How are your tomatoes growing? For years we have attempted to raise them but with marginal success and sometimes downright failure. One of the pain points has actually been keeping our plants from overgrowing their cages. Let's face it, those metal things only work to a point.
A couple of years ago we invested in some taller, sturdier, and of course, more costly, wooden structures. But as expected, they have aged and are getting wobbly. In addition, they are still a bit too lightweight since last year I had to string them to a tree to keep them vertical.
I still may not have decided to make my own, especially with the cost of lumber these days, except that we have a plethora of old fencing that we removed from our farm in Blue Ridge. Pressure treated and free? The perfect combination!
As a caveat, these are tomato cages, not fine furniture. But they are sturdy and do the job. If you want to make some, here is how to go about it.
- 1" x 2"'s or lumber that can be ripped down to that size
- Nail gun
- Table saw
- Miter saw
- First, if your lumber is larger than a 1" x 2", rip down larger wood to about that size. I had 1"x 6" boards so I got four pieces after cutting off the damaged edges.
- Cut 4 pieces to the desired height. I chose 5'.
- Then using a miter saw, cut the ends on the sharpest angle your machine will allow.
- Decide how far apart you want your cross (horizontal) pieces. Mine are 8" so I will use that as the example.
- Lay all four legs together and mark them every 8". Flip them over and do the same.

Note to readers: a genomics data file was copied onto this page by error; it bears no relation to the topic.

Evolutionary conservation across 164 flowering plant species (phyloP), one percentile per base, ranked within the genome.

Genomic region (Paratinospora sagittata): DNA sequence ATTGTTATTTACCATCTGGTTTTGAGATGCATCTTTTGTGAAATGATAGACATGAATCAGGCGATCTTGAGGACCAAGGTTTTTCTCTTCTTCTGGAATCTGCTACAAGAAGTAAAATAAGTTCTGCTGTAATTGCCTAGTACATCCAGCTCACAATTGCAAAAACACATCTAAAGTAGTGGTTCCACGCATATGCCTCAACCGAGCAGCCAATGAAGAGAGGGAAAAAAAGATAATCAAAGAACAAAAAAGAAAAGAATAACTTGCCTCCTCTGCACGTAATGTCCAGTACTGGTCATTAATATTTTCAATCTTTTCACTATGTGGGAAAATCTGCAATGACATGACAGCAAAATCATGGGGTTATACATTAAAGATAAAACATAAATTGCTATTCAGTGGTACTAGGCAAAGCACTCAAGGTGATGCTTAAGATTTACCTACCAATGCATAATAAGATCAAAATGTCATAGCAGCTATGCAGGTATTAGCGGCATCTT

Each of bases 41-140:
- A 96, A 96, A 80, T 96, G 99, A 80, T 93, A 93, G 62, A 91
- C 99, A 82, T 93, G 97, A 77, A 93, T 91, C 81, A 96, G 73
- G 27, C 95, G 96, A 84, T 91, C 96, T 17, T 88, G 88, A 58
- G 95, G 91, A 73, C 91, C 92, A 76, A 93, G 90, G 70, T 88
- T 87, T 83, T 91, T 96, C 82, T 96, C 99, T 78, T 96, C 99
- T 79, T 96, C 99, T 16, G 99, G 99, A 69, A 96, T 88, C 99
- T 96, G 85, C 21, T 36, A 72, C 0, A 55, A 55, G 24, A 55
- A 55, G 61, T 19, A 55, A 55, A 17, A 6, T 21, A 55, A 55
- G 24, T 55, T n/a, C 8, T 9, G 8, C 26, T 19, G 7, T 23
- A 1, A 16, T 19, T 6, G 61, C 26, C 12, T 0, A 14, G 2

- Lay two of your pieces down on the floor or work table at an angle that is pleasing to you and also will function well.
- Measure the distance from outside to outside at each marking and make notes. Each cross piece will be those measurements plus the thickness of your cross pieces.
- Cut four of each size.
- Nail each set together like picture frames, using butt joints at the corners.
- Once all of the frames are built, stand them on edge, in order of size and slide all four vertical pieces through them.
- Put all of the frames in their approximate positions.
- Starting with the two legs on the table, tack the frames to the legs using 2" or 2 1/2" nails, depending on the thickness of your wood. Only put one tack at each joint so the wood can move. Turn the frame over and tack the other two legs into the remaining corners.
- Stand the whole unit up and adjust for symmetry. Then nail each joint with at least four nails to make it all stable. There will be gaps because it is an angular piece but we have not cut many angles. We are about simplicity here. Embrace the imperfect!
But look how pretty they are! In addition, these are sturdy enough to last several years! Now I just need to learn how to grow the tomatoes!